The SH-1000, introduced in 1973, was the first instrument produced by Roland, and probably one of the first compact affordable keyboard synthesizers in all of Japan. It was designed to complement a home organ. Above its keyboard is a wooden sheet music stand. Organ-style colored preset selector tabs are located below the keyboard. All the extra parameter controls are located to the left of the keyboard.
The SH-1000 is a monophonic analog synth with a single oscillator feeding a lowpass filter, an ADSR envelope, and two LFOs. It features 10 Preset sounds, but they are pretty weak. Fortunately you can create your own sounds for some really great mono-synth bass, lead, percussion and FX sounds. Basic square, ramp and pulse-width waveforms are available from the oscillator and the LFOs have sine, square and sample+hold. It has a terrific ‘Growl’ and ‘Wow’ effect for a pretty scary analog sound. It also features white noise, pink noise, portamento, octave transposition and a Random Note Generator. Although there is no user memory, unique sounds can still be quickly recreated or discovered thanks to its simple interface.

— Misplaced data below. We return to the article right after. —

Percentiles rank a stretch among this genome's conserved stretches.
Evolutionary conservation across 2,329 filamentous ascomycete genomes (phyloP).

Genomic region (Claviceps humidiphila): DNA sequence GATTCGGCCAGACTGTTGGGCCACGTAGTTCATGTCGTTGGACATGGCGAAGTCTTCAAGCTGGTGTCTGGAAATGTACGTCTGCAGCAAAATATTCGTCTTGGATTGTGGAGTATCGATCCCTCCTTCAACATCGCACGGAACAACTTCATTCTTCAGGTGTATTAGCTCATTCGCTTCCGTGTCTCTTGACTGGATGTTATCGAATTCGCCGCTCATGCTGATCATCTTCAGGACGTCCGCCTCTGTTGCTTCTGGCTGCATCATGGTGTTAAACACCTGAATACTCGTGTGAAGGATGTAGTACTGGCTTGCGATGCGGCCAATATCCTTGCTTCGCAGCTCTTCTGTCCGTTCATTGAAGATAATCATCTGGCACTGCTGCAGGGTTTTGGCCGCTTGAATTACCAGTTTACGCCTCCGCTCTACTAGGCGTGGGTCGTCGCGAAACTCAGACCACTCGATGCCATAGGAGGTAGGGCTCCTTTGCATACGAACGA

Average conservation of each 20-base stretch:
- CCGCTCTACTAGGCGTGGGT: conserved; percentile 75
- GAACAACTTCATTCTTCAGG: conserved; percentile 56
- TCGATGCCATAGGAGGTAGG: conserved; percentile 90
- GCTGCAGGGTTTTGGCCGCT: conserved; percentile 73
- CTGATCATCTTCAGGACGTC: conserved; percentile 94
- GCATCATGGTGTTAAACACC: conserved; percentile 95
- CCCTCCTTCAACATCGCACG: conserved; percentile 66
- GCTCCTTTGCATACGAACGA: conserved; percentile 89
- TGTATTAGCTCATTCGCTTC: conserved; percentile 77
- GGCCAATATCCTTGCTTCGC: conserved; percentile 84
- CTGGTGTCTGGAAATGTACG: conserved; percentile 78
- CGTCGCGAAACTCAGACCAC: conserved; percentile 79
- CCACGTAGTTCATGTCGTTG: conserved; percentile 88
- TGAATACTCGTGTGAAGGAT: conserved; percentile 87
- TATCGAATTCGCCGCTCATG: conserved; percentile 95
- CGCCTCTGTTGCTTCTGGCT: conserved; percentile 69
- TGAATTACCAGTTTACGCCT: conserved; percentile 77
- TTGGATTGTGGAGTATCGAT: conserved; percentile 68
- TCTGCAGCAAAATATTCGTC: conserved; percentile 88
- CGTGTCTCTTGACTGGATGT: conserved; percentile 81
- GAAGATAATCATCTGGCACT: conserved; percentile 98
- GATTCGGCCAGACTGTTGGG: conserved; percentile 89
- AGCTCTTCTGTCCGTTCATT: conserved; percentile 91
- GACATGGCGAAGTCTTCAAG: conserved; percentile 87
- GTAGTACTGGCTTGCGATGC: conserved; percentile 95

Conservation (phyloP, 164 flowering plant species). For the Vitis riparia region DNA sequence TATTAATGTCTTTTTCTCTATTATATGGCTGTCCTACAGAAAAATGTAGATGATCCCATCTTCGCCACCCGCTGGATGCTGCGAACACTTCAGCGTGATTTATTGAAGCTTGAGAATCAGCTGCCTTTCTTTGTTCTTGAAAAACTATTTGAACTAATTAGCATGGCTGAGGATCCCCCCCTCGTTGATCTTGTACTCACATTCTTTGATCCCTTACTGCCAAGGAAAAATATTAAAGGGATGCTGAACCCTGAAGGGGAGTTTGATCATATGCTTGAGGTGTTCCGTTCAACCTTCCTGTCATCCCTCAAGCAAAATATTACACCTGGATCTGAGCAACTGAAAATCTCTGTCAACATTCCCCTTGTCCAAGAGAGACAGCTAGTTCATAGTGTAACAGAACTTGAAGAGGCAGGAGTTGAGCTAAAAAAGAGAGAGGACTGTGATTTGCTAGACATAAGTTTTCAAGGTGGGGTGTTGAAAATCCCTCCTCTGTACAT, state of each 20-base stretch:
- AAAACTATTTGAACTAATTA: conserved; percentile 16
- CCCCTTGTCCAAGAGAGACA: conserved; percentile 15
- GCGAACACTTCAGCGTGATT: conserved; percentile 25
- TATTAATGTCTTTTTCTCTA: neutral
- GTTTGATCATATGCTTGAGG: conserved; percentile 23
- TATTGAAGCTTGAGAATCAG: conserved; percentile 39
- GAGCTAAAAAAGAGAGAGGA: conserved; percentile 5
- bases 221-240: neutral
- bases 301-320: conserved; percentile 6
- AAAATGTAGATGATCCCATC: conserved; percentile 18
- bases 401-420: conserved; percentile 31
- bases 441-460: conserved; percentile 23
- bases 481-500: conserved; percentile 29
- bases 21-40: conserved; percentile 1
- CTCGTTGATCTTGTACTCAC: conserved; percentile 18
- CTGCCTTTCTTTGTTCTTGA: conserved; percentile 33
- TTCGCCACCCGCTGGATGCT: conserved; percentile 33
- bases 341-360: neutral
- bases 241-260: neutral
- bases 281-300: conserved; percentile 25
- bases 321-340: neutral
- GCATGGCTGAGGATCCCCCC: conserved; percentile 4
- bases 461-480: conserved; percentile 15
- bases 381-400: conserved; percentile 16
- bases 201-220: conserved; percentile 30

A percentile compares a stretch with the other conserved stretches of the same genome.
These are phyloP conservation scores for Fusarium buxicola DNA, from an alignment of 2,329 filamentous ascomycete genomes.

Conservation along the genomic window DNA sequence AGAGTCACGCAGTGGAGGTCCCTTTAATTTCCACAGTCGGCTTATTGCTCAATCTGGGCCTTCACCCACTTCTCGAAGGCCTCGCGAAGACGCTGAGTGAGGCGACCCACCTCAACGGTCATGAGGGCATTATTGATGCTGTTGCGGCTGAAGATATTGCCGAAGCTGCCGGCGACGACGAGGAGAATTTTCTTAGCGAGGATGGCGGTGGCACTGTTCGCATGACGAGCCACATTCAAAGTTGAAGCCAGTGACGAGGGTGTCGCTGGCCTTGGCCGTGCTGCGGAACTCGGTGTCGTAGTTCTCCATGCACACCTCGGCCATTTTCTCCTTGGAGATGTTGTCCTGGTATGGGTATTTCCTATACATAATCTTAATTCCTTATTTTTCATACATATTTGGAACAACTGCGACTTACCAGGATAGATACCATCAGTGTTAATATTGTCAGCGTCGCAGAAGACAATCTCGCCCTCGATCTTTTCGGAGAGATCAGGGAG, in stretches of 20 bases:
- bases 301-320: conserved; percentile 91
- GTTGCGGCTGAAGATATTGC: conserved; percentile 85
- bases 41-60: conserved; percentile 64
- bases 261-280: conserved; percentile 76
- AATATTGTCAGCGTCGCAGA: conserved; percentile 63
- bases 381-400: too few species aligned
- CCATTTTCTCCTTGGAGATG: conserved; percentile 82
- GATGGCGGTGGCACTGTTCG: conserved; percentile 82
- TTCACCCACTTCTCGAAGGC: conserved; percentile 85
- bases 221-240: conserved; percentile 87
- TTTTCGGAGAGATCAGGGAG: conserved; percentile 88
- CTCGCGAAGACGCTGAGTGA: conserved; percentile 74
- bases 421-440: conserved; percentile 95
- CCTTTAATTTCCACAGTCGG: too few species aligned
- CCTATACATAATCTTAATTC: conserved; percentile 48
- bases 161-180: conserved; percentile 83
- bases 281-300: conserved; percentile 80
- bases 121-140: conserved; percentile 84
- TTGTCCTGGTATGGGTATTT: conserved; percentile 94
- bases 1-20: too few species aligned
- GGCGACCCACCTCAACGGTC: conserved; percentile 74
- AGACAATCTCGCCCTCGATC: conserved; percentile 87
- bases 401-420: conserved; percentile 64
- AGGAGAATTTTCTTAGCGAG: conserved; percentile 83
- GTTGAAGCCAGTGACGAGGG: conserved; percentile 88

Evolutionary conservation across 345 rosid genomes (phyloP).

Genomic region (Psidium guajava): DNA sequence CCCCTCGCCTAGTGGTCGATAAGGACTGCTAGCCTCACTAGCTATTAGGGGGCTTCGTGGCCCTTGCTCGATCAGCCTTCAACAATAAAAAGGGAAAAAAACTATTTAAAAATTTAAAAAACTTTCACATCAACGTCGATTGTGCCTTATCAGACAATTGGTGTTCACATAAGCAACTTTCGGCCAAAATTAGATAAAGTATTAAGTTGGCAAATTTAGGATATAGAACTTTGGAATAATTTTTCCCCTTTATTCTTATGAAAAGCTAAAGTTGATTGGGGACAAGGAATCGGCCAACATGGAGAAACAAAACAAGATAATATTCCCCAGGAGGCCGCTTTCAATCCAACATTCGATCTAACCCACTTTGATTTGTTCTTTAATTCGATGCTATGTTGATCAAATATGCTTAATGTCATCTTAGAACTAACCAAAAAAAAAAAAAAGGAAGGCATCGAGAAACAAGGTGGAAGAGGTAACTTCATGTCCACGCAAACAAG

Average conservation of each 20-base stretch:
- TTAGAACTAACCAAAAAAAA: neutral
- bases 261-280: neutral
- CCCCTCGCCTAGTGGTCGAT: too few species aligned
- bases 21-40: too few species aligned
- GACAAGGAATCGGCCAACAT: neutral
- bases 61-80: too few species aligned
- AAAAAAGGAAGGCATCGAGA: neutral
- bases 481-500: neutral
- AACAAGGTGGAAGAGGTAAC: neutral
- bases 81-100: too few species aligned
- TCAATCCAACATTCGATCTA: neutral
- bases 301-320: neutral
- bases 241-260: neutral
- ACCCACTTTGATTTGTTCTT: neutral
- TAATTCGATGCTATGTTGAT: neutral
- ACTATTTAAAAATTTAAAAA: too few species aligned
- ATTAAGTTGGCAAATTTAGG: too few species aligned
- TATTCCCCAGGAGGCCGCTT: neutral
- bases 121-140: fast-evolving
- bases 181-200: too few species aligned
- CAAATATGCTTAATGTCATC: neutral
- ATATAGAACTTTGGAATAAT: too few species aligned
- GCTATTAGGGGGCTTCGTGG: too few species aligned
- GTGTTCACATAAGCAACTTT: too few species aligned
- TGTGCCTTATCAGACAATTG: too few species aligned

It’s a dinosaur! But it’s also a classic piece of Roland history. It has been used by Vangelis, Human League, Blondie, The Band, and Jethro Tull. A little later in 1973 the SH-2000 was released with more Preset sounds (up to 30) but far less flexibility, controls and features. This may have been because the SH-1000 was a little confusing to its target demographic at the time. But today’s synthesists will love the unique sound and nostalgia of Japan’s first compact synthesizer!
Demos & Media
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Images from Wikizik SH1000 Page.
Review updated January 2011